Bitcoins (BTC) are increasingly used as a virtual currency for purchases of goods and for the remuneration of works or services. There are other, similar currencies such as Litecoins and PPCoins. According to the daily newspaper Die Welt, Bitcoins are now accepted by more than 75,000 companies.
Bitcoins are created using a mathematical process. Anyone who has a powerful enough computer can access that process by logging into a peer-to-peer system. The individual participants (clients) create the currency by solving CPU-intensive cryptographic tasks (so-called mining). For mathematical reasons, the possible number of Bitcoins in circulation is limited to approximately 21 million units (Extract from the Annual Report 2013 of the Federal Financial Supervisory Authority – BaFin – regarding trading in Bitcoins, dated 17 June 2014).
Since their introduction, Bitcoins have been subject to strong value fluctuations: Exchange rates ranged from the single-digit to the high triple-digit Euro area; the current exchange rate is about 215 Euro.
Although most Germans have probably not used Bitcoins yet, it can be assumed that the majority of the population has at least heard of them.
Given the widespread acceptance of Bitcoins by companies, it cannot be ruled out that they fulfil a monetary function and therefore could fall under the legal definition of “money”.
In a first step, a legally binding determination of the regulatory nature of Bitcoins was made. At the end of 2013, the BaFin released an article about Bitcoins and structurally similar virtual currencies. According to BaFin, Bitcoins are financial instruments and specifically fall under the subgroup “units of account”. Therefore, certain activities associated with Bitcoins can trigger a licence requirement pursuant to the German Banking Act (Kreditwesengesetz – KWG). Such a licence is required for e.g. purchasing and selling Bitcoins in the institution’s own name for the account of others (principal broking business) as well as on behalf of and for the account of others (contract broking), the purchase of Bitcoins at the institution’s own risk for placing in the market or the assumption of equivalent guarantees (underwriting business), provided that the activity is carried out commercially or within a scope which requires a commercially organized business. Also, investment advice, the operation of a multilateral trading system, placement business, financial portfolio management and the practically significant proprietary trading can be subject to BaFin authorization, when associated with Bitcoins. For more details, see the mentioned BaFin article.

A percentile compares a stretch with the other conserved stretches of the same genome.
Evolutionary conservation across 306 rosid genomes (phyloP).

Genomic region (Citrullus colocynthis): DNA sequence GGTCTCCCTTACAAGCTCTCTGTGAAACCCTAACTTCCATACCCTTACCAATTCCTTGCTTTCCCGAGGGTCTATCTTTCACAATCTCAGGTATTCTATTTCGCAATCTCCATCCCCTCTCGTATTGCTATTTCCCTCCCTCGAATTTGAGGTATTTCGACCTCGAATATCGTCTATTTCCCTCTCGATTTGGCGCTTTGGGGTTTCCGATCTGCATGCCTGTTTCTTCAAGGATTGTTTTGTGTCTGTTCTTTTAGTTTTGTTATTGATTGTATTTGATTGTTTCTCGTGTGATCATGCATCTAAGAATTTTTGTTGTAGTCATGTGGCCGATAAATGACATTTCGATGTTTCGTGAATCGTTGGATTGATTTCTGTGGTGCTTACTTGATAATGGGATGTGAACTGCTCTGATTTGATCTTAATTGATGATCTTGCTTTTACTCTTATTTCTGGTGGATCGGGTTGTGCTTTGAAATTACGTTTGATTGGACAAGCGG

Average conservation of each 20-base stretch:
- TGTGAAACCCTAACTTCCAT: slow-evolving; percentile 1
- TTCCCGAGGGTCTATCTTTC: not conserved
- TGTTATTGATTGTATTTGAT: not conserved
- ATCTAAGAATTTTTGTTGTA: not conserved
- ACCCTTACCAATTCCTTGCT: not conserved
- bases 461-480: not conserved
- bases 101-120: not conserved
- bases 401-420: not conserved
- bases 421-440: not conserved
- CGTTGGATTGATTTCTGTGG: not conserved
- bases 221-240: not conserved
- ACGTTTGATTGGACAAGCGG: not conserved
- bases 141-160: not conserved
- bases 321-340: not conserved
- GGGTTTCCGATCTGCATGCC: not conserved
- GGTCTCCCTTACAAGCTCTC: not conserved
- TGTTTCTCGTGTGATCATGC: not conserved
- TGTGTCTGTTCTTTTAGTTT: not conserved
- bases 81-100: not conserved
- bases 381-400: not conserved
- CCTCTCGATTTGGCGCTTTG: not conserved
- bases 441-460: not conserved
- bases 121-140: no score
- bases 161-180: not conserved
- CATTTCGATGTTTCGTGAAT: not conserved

Since from a legal point of view, Bitcoins are neither regarded as money nor as e-money, they shall in principle not fall within the scope of the German Payment Services Regulation Act (Zahlungsdiensteaufsichtsgesetz – ZAG).
It remains to be seen whether the e-money definition is going to be adapted with the result that it will also include Bitcoins and similar virtual currencies or if those currencies will per se be subject to regulation pursuant to the ZAG as a separate instrument. This could have far-reaching consequences for payments with Bitcoins and Bitcoin-like currencies. In light of the hazards and risks associated with Bitcoins (value fluctuations, data theft), the decision to set up a regulation may well be taken.